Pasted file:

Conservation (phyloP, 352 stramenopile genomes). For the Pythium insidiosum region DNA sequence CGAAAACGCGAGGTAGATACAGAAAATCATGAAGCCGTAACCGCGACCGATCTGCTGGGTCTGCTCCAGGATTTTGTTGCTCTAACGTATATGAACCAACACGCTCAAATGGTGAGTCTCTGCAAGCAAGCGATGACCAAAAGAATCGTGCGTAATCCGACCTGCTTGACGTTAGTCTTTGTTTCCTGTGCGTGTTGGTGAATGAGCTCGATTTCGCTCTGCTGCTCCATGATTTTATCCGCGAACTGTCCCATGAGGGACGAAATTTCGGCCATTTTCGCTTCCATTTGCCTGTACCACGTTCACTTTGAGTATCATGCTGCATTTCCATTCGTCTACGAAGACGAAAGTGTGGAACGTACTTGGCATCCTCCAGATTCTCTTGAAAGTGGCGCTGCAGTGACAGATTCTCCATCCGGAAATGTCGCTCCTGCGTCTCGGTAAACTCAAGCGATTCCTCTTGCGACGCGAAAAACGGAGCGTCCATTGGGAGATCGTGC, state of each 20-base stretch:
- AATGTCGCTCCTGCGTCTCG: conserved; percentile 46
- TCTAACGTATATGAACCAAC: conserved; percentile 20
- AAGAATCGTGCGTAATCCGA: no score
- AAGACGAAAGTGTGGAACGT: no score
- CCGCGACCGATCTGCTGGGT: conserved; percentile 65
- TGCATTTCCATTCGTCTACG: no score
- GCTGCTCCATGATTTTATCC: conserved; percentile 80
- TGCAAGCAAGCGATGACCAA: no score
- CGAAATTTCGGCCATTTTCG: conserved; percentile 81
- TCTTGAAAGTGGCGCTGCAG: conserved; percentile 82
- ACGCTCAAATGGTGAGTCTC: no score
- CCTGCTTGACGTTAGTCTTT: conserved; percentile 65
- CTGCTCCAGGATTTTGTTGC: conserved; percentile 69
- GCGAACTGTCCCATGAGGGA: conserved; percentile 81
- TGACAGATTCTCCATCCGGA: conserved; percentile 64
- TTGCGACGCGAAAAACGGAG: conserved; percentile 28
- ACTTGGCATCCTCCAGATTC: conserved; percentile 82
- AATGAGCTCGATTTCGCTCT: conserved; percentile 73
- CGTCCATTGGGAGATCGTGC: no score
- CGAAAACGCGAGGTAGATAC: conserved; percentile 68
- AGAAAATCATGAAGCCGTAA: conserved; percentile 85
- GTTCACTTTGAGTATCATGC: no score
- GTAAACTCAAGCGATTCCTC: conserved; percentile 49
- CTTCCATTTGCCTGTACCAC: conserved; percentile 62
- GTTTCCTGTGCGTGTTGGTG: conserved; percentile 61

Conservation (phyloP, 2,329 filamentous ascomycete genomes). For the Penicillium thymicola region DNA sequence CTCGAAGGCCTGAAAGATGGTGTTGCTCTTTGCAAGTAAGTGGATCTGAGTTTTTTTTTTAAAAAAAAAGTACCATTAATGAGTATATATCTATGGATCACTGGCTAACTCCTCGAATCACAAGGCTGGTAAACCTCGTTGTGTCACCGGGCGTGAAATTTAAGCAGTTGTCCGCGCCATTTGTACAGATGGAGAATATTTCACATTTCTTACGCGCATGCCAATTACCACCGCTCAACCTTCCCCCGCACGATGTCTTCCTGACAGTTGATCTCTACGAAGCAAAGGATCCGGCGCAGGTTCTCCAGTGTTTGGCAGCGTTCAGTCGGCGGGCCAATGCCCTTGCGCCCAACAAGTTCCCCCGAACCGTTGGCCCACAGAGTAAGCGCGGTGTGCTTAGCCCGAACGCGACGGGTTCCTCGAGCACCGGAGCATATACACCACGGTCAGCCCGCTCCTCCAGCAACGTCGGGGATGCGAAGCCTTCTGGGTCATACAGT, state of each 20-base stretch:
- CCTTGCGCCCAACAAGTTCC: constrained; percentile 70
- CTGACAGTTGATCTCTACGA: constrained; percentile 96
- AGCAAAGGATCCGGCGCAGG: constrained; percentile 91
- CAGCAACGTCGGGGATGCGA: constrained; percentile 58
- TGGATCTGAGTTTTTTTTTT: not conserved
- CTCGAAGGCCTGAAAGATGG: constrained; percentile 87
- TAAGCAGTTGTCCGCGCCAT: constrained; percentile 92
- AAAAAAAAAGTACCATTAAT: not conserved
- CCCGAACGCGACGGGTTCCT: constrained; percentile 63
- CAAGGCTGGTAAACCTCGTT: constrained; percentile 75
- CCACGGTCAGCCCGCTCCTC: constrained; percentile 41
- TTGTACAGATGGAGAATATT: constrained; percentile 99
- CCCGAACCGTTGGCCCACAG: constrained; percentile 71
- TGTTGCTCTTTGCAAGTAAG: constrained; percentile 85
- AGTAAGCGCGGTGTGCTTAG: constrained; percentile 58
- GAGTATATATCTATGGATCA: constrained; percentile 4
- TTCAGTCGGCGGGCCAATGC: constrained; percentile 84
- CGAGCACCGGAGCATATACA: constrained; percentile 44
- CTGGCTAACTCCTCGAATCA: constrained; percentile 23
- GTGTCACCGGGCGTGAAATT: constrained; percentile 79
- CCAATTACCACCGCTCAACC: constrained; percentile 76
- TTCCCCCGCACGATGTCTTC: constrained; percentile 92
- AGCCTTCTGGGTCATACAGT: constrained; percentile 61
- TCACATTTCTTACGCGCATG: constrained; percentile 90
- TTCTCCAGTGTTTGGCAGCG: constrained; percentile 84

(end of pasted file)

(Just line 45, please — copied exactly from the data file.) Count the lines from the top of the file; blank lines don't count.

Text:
- CGAGCACCGGAGCATATACA: constrained; percentile 44